"Technically you're not supposed to eat bread right out of the oven. Because, think about it. We had this awesome butter from the cows of the Prince of Monaco. (Because Ducasse really gets his butter from there.) So, let's pretend you have this fucking mountain of butter, handmade, gorgeous and it's shaved to order. And you put this butter on top of hot bread and it melts. Are you going to taste the butter? You're never going to taste the real butter if you let it melt, so real bread shouldn't be eaten warm in order to maintain the structure of the butter."
HP: Oh. (Pause.)
OS: You motherfuckers (to the French.) You got it all figured out. So everywhere I go, I always judge people by how they serve their bread, and that sets the tone for me. And I don't expect people to know that because, again, it's stuff you're never going to learn. Those are things that I learned that you could never learn outside of that environment.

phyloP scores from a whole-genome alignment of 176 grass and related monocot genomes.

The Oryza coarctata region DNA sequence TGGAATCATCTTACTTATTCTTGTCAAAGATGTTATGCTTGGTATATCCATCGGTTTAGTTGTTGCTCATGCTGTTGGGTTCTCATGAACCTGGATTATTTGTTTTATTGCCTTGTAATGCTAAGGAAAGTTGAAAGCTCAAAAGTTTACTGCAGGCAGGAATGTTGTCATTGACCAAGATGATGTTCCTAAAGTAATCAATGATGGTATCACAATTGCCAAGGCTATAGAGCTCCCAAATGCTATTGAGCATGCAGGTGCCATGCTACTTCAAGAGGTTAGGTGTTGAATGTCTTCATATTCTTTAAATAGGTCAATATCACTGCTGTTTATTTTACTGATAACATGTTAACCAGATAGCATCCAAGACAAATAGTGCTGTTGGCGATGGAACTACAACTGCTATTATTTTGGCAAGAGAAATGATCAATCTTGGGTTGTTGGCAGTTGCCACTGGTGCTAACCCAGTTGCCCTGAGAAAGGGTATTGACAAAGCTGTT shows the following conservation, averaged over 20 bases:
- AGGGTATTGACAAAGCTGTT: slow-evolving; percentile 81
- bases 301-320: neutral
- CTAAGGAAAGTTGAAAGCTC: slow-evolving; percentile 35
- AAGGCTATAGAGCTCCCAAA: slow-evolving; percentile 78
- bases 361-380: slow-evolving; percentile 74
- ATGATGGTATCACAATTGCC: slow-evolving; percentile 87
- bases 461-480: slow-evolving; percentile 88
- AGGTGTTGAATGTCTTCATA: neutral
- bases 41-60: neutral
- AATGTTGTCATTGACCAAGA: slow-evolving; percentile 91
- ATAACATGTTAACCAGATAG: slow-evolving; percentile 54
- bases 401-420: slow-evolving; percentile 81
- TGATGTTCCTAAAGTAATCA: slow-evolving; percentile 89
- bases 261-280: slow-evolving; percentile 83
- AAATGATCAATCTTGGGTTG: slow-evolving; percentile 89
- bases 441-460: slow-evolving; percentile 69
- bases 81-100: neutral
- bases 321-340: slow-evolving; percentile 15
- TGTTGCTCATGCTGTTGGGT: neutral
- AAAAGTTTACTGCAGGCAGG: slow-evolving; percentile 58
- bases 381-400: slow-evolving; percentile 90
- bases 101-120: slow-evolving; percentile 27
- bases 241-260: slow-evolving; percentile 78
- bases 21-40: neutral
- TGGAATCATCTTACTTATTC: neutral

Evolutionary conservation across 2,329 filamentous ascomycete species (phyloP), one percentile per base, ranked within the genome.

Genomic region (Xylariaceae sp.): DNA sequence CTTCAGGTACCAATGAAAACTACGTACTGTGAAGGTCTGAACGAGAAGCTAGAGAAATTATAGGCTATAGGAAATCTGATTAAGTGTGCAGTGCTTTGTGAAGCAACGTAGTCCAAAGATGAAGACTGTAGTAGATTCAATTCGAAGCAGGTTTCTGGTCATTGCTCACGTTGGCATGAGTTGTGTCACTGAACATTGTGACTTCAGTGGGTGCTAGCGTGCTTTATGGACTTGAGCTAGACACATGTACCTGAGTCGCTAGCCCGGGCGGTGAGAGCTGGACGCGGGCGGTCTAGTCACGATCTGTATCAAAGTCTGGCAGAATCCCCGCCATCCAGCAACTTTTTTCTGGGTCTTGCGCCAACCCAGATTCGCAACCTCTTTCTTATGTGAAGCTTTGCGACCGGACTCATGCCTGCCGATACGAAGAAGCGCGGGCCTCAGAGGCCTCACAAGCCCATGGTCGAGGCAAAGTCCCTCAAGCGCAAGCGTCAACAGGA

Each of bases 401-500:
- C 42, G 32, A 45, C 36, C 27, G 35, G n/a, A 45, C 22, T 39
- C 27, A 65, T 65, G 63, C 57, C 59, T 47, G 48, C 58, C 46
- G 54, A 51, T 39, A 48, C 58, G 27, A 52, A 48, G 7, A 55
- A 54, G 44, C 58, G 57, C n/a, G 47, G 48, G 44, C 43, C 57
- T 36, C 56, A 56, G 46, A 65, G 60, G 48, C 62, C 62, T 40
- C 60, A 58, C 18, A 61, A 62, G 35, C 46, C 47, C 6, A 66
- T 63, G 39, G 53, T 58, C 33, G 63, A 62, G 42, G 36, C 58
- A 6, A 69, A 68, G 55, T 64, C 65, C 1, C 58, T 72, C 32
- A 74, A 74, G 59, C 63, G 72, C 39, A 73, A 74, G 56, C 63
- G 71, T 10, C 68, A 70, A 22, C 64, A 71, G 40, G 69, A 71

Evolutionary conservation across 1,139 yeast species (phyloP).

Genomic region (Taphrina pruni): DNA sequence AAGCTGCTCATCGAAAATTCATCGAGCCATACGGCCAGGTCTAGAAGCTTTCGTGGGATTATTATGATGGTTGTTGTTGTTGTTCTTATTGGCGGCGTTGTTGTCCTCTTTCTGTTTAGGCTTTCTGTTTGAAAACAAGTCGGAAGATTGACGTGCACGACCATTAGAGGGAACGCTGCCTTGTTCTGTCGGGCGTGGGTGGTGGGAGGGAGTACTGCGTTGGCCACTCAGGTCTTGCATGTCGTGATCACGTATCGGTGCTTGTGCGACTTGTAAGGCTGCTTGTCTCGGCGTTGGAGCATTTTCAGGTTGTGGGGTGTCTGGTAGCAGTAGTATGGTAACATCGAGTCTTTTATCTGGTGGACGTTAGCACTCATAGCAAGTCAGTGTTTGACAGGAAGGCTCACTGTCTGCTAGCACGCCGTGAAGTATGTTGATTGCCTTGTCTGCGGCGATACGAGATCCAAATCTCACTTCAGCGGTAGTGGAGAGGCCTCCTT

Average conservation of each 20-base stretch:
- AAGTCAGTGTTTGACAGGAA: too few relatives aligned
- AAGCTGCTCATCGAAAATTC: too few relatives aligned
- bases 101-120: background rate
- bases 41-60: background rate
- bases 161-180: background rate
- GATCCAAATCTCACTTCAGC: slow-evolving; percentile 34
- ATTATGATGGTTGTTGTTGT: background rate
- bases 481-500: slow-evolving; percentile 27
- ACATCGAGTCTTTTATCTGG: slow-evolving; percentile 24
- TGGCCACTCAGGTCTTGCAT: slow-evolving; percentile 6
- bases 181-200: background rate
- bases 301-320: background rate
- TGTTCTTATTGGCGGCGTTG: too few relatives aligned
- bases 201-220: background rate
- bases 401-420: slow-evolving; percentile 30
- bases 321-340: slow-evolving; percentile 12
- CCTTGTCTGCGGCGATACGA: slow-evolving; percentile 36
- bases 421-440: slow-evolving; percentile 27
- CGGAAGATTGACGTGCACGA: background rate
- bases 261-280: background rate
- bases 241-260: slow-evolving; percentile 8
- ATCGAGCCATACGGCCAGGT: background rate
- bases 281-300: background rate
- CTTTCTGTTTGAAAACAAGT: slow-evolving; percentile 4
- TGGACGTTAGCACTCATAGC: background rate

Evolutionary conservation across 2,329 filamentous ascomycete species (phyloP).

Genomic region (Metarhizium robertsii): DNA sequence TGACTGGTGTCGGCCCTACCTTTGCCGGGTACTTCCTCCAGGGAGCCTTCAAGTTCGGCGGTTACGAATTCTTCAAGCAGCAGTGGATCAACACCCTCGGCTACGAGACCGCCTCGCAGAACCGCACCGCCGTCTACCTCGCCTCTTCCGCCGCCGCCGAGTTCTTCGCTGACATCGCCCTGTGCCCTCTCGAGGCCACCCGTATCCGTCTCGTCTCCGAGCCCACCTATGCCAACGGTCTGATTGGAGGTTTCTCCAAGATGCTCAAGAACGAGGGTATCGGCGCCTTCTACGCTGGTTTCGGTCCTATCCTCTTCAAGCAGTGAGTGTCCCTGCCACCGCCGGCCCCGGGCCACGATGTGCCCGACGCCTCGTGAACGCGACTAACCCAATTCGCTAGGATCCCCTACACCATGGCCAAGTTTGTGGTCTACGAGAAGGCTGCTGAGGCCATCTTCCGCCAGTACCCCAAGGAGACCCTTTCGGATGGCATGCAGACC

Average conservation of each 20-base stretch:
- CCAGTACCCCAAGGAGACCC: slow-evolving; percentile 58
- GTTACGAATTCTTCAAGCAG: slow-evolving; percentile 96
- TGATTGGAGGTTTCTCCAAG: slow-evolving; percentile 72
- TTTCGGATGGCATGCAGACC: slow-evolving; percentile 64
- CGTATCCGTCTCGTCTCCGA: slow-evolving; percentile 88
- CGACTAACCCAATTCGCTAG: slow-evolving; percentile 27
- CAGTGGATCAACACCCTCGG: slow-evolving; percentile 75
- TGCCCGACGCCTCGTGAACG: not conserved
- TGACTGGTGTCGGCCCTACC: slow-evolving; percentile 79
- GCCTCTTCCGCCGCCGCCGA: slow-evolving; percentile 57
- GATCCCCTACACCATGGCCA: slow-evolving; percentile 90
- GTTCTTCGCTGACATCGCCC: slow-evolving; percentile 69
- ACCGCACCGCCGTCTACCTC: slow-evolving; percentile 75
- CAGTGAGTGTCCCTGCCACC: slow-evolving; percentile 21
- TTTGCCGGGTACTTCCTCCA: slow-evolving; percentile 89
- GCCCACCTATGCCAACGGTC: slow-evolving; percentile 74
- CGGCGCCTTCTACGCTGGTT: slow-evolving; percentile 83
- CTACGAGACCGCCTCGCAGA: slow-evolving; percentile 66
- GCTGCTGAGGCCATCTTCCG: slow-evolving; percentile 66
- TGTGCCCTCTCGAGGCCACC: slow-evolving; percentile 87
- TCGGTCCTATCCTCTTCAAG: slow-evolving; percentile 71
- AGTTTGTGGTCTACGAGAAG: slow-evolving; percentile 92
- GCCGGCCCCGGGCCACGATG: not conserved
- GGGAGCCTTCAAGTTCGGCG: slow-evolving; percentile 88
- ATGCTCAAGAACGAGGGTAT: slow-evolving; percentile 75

That's what I love about it. People can talk shit about the French, and it's true a lot of them are difficult, but I never worked with people who were so driven to please their customers. That's why I like what I do, because it's so technical. Something as simple as butter and bread. I could live on that.
I want to buy the best oven's money can buy, the best proofers money can buy, because that's how you make great bread. Those are the lengths we go to, to make sure that it's the best. The best technique and the best equipment.
That's the other thing I learned from the French. You can be as good as you want, but if you have a shitty oven, you don't have a steam-injected, really good oven, you're not going anywhere. I know it's very anal, but that's how I am, that's how I was trained. When bread comes out of an oven, it goes on a rack. Let it air dry, don't let the steam go back in it.